A village priest, worshiped by his flock, is worried about the effects of witches upon the simple people. These witches aren’t in league with the devil, but are simply unbelievers. Since Christianity apparently can’t stand up to any dissent, he prays to have the people of Brigadoon cut off forever from the world. God answers, and the town vanishes, appearing for one day every hundred years, with the inhabitants spending the intervening time asleep. And for that one day, no one can leave, or they all die. No longer will they learn from the outside world, go to school, or trade, and they are doomed to become inbred or die off due to their small gene pool. Love, or just social pairing, will be difficult too since there aren’t enough eligible singles to go around. The strange thing about this curse: The villagers think it’s swell. On the second day of the “miracle,” two Americans, stressed-out Tommy Albright and alcoholic cynic Jeff Douglas, stumble across Brigadoon, and Tommy instantly falls in love with Fiona Campbell. As he decides if he wants to give up everything to join her in her pastoral prison, the folks have to deal with Harry, a rotten, horrible, slimy man who actually—now get this because it will be hard for you to believe—is not grateful for being condemned to stay in Brigadoon.
Let’s get the standard film criticism part out of the way: This is a crappy movie. The whole thing is filmed as if on a stage, which makes some sense since they are on a stage, an incredibly fake looking stage. (Gene Kelly wanted to shoot on location, but the budget was lacking.) I’m perfectly happy with that look when I go to a live performance, but this is a movie, and movies should have cameras that move (and swiveling from side to side doesn’t count). There should be two-shots and close-ups. But here everything is shot from a distance.
The music is non-objectionable faux Scottish—probably Lerner and Loewe’s worst, though a few songs rise above the level of background for Mel Gibson’s next violent epic. The acting is passable, though the dancing is nothing special, surprising for a Gene Kelly flick. Singing in the Rain this ain’t. The dialog is best forgotten and the humor is anything but. Jeff is a drunkard that dislikes Scotland; oh the hilarity.
Of course, I’m not reviewing Brigadoon to point out that it sucks. Plenty of others can do that. Nope, I’m looking at it’s repulsive message (and I don’t mean the “Love conquers all” one). If you think about it, and I don’t suggest it if you want to enjoy the movie, the whole idea behind it is creepy. The village has been pulled out of time because a priest was afraid of witches. Witches! That would be bad enough, but the school teacher explains that these weren’t real witches, who could cast spells and do evil. Nope, they were nothing more than wondering non-Christian women who might take people away from the church. Who the hell were these women? In the mid-seventeen hundreds, were their mobs of women, creeping in packs over the country side and gossiping that Christ wasn’t the Lord? Sounds like a paranoid fantasy. Assuming that the priest wasn’t insane or eating too many mushrooms, and there were such women, what was the danger? If a Christian hears the words of an atheist (or pagan—the views of the women are never specified), will he instantly lose his faith and start dancing nude under the moon? It sure hasn’t worked that way for me, but perhaps it’s only women who can entice believers away.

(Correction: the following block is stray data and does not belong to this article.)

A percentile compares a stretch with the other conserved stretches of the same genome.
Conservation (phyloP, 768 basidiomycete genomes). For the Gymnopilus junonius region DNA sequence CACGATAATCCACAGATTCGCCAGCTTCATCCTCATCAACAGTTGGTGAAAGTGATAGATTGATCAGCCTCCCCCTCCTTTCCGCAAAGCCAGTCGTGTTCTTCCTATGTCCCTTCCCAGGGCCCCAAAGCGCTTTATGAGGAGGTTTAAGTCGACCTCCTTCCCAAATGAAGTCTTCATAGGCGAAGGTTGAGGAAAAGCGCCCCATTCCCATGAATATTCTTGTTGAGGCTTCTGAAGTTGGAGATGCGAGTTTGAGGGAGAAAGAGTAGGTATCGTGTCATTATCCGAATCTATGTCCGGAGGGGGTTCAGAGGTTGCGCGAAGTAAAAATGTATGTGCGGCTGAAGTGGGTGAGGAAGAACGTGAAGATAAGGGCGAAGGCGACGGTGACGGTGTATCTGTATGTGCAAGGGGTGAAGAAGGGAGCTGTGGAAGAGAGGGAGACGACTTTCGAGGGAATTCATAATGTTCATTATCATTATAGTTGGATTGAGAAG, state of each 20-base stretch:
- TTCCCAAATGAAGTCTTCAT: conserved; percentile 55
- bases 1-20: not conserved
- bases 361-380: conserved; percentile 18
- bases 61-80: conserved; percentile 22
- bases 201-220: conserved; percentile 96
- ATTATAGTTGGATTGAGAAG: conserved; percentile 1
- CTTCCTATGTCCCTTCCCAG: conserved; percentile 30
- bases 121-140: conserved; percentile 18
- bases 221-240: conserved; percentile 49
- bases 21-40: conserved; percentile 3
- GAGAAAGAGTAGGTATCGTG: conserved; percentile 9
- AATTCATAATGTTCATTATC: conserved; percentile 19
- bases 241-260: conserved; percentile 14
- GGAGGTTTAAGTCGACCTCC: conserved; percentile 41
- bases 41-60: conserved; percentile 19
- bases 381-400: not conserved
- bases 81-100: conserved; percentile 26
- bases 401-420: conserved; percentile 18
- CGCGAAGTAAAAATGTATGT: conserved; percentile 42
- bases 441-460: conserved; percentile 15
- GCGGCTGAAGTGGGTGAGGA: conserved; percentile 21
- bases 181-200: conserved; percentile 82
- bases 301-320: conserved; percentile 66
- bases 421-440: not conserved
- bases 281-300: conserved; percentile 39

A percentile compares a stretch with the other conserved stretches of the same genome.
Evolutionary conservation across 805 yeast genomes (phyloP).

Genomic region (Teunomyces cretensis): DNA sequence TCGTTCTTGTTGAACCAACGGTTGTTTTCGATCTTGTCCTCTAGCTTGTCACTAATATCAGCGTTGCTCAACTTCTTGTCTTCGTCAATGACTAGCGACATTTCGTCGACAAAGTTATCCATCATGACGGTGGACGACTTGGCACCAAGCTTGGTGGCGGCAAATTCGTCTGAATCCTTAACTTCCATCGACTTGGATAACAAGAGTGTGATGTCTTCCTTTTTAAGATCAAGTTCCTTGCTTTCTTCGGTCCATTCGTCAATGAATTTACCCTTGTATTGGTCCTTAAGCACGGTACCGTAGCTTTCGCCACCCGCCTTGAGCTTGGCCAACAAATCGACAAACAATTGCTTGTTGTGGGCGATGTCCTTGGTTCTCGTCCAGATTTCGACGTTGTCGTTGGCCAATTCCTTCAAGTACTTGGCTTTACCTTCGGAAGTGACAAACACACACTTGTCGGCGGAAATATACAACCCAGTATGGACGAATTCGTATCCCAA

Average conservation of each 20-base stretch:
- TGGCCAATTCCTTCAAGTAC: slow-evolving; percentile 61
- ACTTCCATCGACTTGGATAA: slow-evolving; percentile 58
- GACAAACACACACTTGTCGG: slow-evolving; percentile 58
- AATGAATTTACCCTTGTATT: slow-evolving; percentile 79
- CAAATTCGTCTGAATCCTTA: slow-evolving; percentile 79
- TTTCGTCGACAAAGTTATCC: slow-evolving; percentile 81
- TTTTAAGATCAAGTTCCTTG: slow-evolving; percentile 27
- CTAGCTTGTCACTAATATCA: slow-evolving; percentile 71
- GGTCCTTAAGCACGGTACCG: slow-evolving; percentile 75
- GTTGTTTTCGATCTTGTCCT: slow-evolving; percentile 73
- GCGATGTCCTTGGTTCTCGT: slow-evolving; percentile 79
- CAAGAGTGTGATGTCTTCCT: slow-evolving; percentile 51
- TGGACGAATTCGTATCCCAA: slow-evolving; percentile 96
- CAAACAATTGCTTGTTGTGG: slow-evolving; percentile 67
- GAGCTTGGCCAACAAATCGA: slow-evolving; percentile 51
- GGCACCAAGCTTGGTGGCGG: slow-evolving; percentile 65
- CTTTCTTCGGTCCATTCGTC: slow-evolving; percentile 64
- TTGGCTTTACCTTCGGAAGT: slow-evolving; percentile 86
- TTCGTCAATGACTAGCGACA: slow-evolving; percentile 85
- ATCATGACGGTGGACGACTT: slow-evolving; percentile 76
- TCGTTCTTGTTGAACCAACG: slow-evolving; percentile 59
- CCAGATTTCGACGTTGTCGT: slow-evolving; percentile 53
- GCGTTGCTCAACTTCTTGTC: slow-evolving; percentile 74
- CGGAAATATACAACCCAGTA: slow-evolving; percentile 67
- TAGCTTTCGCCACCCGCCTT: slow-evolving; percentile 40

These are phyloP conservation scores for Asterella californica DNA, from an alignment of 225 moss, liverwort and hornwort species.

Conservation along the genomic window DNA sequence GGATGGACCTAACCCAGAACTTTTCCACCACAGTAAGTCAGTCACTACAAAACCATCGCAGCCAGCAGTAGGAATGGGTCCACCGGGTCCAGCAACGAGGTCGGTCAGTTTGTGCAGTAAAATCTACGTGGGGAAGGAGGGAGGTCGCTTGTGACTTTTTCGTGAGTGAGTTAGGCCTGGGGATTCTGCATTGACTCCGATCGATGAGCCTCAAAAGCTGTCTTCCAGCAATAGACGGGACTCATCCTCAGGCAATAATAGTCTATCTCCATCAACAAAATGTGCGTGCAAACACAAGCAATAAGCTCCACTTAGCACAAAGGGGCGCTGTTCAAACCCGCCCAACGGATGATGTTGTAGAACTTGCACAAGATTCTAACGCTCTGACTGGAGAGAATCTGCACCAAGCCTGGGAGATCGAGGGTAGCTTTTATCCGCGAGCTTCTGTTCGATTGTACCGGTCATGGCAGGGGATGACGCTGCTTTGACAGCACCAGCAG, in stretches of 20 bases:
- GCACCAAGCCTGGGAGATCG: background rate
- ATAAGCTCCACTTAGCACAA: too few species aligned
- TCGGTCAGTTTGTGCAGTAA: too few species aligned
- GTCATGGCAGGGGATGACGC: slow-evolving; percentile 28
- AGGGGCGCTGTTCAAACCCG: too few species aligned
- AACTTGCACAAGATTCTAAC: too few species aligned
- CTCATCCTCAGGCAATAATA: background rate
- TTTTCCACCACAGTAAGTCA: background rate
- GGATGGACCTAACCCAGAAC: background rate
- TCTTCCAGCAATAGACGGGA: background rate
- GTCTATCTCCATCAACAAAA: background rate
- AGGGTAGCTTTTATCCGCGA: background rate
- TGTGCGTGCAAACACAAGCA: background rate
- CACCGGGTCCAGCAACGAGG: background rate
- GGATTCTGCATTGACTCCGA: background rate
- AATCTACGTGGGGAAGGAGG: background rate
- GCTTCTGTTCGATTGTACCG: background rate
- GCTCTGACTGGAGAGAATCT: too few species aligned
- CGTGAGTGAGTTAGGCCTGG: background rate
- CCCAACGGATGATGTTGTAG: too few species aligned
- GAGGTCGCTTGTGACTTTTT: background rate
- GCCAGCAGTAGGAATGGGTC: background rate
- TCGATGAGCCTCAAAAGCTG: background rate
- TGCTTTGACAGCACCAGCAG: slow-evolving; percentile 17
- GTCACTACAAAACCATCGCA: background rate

So this priest decides that his people are too weak willed to deal with anything but a single viewpoint, so he arranges with God to lock the citizens of Brigadoon off from the world. It isn’t clear if he discussed this with anyone, but it is certain that he didn’t with everyone. At least one, Henry, was stuck against his will.
Now, the general populous are all thrilled with their little segregated paradise, in which every person must think and act the same, no one can ever go anywhere, and all of their children must be exactly like them. The viewer is supposed to be thrilled too. While no one can leave, people can enter (which might help a little with their inbreeding problem, though not much unless an army unit happens by and the lasses have become a lot more relaxed about sex). So, Tommy can give up his modern ways and join Fiona is this lovely backwards place. Now what? The point was to save them from outside influence. Will Tommy be muzzled so he can’t mention things like plumbing?
The villain of the piece is Henry, who isn’t dancing about happily with life in Stepford. He lost his girl to another man, and knows he can never go away to school likes other have in the past. Why exactly is he the villain? He has been unlawfully imprisoned and everyone around him thinks that’s wonderful. No one expresses any sympathy for him, instead calling him ungrateful. They are a cold lot.
Paradise is a simple place, cut off from any ideas that might be new or different, so that its Christian teachings can be kept pure and unquestioned. It is a place where no dissent can be allowed, and the fate of anyone who doesn’t agree is not only bleak, but quickly forgotten. I suppose this might be heaven for particularly conservative, Christian fundamentalists, but not for anyone else. Sounds like hell.
What makes Brigadoon so obnoxious isn’t the views of the villagers, but the idea that we’re all supposed to agree with them. For the story to work, it is essential that the audience finds all this wonderful and to realize that God did perform a miracle—that it is a great idea to keep atheists, agnostics, and even other forms of deists out of your society. You might have an interesting story here if it was shown that really, they’ve been doomed by some dark forces, and they’re too blind to see it.